India doing well on climate change; on path to meet Paris Agreement targets

Two waves are set to wash over, and transform, parts of the world: The move towards net-zero emissions power, and the phase-out of conventional fossil fuel vehicles — or those with internal combustion engines (ICEs).

In recent weeks, three countries in Asia have announced their intention to move towards a “net-zero” emissions target: South Korea (2050), Japan (2050) and China (2060). They join the European Union, and others such as New Zealand, Singapore, and California, all of which have committed to neutralising their impact on the environment. The path and shape of this neutrality are still evolving, and there are many questions that countries will need to answer on what their net-zero target actually means—whether it is carbon neutrality, climate neutrality, zero-carbon emissions or zero greenhouse gas emissions.

India is doing well on the climate stage. Its commitments are on a path compatible with the Paris Climate Agreement target of 2-degrees global warming, according to the global Tracker.

Walking the talk

Further, India is set to overachieve on those commitments, and meet them ahead of time. As the Minister for Environment, Forest and Climate Change Prakash Javadekar proclaimed in an interview with BloombergNEF last month: “We are one of the few countries walking the talk.” India’s promises include increasing the share of non-fossil-fuel based power to 40 per cent of total installed capacity by 2030. 

“We are already at 38.5 per cent, and by 2030, 60 per cent of our energy capacity is expected to be from non-fossil-fuel sources,” Minister of State for Power RK Singh said last month.

There is some speculation that India may also spring a surprise by taking on bolder climate targets. There is a precedent in the renewables sector: The solar target of 20,000 megawatts (Mw) by 2022 was bumped up to 100,000 Mw, the overall renewables target was raised to 175,000 Mw, and now the ambition is for 450,000 Mw of renewables by 2030.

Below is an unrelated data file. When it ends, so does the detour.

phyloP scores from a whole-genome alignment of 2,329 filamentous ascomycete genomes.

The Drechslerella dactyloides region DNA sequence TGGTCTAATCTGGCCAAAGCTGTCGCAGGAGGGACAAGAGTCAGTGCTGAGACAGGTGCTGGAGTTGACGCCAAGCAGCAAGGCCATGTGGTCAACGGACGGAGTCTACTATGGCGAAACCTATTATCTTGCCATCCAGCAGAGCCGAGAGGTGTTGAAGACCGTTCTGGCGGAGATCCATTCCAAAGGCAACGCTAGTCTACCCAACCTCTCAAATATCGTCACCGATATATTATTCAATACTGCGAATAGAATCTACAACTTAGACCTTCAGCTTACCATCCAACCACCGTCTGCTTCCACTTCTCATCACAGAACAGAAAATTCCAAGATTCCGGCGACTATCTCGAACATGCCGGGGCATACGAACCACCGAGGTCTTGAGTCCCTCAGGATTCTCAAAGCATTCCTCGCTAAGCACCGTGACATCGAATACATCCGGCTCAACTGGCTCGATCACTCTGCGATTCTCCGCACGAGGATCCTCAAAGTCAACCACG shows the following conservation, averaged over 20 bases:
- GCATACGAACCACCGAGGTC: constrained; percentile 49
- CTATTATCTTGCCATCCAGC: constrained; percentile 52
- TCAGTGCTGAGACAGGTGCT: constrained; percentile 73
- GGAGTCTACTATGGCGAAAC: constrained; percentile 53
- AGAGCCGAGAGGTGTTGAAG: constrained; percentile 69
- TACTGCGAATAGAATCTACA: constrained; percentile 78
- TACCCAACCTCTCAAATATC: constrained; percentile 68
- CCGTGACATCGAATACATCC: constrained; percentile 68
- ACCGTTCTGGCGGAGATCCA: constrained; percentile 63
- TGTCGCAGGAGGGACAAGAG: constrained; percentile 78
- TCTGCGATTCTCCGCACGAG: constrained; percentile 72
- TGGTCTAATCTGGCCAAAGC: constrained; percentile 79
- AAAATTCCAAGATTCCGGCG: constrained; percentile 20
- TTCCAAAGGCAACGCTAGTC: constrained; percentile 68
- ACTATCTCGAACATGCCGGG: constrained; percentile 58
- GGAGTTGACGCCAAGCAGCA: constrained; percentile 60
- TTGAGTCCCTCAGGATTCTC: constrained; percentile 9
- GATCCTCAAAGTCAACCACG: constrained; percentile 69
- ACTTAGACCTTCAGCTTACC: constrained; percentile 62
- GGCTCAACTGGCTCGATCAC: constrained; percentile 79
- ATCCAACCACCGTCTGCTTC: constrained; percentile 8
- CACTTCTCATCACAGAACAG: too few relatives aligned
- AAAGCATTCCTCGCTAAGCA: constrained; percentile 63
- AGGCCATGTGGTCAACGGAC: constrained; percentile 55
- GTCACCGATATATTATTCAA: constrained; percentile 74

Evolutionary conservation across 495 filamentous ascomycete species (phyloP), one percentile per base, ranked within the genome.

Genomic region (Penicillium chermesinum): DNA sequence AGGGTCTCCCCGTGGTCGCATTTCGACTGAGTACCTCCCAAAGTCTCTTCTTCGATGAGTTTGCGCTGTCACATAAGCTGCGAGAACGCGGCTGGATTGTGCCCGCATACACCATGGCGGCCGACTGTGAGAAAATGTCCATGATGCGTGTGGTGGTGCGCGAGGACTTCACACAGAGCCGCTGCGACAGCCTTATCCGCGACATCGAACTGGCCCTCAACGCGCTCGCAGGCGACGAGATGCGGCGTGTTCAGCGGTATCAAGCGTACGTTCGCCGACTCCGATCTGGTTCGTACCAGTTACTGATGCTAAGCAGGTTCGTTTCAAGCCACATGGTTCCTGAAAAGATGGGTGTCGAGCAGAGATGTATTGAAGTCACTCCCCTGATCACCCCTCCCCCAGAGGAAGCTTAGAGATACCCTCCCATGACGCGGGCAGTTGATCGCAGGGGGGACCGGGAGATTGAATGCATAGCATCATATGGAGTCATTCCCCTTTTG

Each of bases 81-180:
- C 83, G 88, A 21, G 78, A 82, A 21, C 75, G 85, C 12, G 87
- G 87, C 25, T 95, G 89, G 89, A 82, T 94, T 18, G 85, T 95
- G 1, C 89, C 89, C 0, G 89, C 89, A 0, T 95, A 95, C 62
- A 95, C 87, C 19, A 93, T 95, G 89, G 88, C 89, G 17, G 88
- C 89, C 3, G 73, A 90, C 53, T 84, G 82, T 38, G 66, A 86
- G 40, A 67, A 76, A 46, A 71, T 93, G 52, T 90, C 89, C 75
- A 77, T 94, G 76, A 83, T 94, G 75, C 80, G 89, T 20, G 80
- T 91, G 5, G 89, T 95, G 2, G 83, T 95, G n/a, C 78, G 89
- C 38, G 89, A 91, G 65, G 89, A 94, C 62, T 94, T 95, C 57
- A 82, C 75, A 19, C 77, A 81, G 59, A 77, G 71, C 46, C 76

“Every climate action has a cost. The cost is ultimately borne by the common people,” Javadekar said, ruling out any new climate promises from India until the global stocktake in 2023. 

Climate actions have benefits too, including economic ones. These are driving some countries to aim for more ambitious climate goals, and to take the lead in emerging opportunities, such as in hydrogen. 

There are broadly four main sources of emissions: Power generation, transport, industry and agriculture. Besides trying to reduce them from each of these sectors, many countries are expanding natural carbon sinks, such as forests. A tiny country in the South Asian neighborhood, Bhutan, is climate-negative.

Big oil goes green

ConocoPhillips announced last month its intention to be neutral to the environment. “We’re the first US-based oil and gas company to take this step,” Chief Executive Officer Ryan Lance said during a call intended to discuss the company’s $9.7-billion deal to buy Concho Resources. 

Shell aims to “become a net-zero emissions energy business by 2050 or sooner”, while BP aspires to “become a net-zero company by 2050 or sooner.”

Reliance Industries aims to be “net carbon-zero by 2035.” There are inevitably nuances in these pledges. These relate to the actual emissions that are to be reduced or eliminated, and whether the pledge extends to those resulting from the usage of the company’s products (scope 3 emissions). The latter would be the most challenging bit for oil companies.

Clean mobility

California will be the first US state to phase out conventional ICE vehicles and replace them with so-called zero-emission vehicles, or ZEVs, it announced last month. All new sales of passenger cars and light-duty trucks will be of the zero-emissions variety by 2035. 

“Globally, 44 national governments, regions and municipalities have committed to phasing out the sales of ICE vehicles,” BNEF said in a recent report. European countries take the lead. Norway’s share of electric vehicles in total passenger car sales was over 66 per cent in the second quarter of 2020, with incentives there tilting the scales in their favour.

India has been promoting electric buses, and many states now have an electric vehicle policy to encourage sales, and manufacturing, by offering incentives. Telangana approved its policy last week. Delhi announced one earlier in the year.

Javadekar is also the minister of heavy industries and public enterprises — the nodal ministry for routing the incentives for electric vehicles under the government’s FAME programme. He said: “We want to move fast on this track of electric mobility, and particularly in [the most polluted] cities. We are expanding both electric vehicles and charging infrastructure.”    

 



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